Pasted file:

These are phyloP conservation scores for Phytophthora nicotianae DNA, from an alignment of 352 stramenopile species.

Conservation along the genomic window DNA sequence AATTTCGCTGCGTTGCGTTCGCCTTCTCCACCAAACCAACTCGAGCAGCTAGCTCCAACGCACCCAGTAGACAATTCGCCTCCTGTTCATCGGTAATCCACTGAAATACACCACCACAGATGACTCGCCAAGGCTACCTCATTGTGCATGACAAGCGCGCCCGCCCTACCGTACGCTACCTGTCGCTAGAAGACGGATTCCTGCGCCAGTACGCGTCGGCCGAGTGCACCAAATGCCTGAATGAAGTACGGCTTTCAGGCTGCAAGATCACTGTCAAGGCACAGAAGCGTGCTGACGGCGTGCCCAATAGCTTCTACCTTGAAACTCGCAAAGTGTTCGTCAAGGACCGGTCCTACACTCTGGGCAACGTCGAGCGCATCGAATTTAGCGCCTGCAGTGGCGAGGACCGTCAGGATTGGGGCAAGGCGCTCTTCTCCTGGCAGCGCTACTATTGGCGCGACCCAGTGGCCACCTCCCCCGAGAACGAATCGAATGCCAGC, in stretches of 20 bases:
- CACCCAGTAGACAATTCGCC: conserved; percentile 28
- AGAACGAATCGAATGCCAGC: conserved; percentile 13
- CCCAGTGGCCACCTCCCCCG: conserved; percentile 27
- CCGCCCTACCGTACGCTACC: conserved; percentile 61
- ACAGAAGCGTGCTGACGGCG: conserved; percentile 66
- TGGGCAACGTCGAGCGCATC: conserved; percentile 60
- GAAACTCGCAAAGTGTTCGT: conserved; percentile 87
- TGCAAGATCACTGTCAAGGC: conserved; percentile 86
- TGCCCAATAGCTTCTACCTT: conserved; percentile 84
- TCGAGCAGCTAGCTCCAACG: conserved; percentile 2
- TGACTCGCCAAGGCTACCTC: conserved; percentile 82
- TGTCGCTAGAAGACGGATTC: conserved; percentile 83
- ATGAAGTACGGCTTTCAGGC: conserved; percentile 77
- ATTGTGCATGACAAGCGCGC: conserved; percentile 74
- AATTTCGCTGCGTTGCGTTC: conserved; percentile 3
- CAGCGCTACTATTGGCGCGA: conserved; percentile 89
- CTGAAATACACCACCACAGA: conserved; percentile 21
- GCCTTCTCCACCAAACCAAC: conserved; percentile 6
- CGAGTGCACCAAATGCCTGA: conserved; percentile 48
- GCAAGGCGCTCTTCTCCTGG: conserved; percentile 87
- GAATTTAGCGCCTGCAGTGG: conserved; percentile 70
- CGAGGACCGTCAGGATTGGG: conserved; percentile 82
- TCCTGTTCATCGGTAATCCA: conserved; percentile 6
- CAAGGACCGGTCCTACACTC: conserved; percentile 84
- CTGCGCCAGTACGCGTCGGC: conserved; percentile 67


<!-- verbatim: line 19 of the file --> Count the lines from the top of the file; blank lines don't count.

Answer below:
- CTGAAATACACCACCACAGA: conserved; percentile 21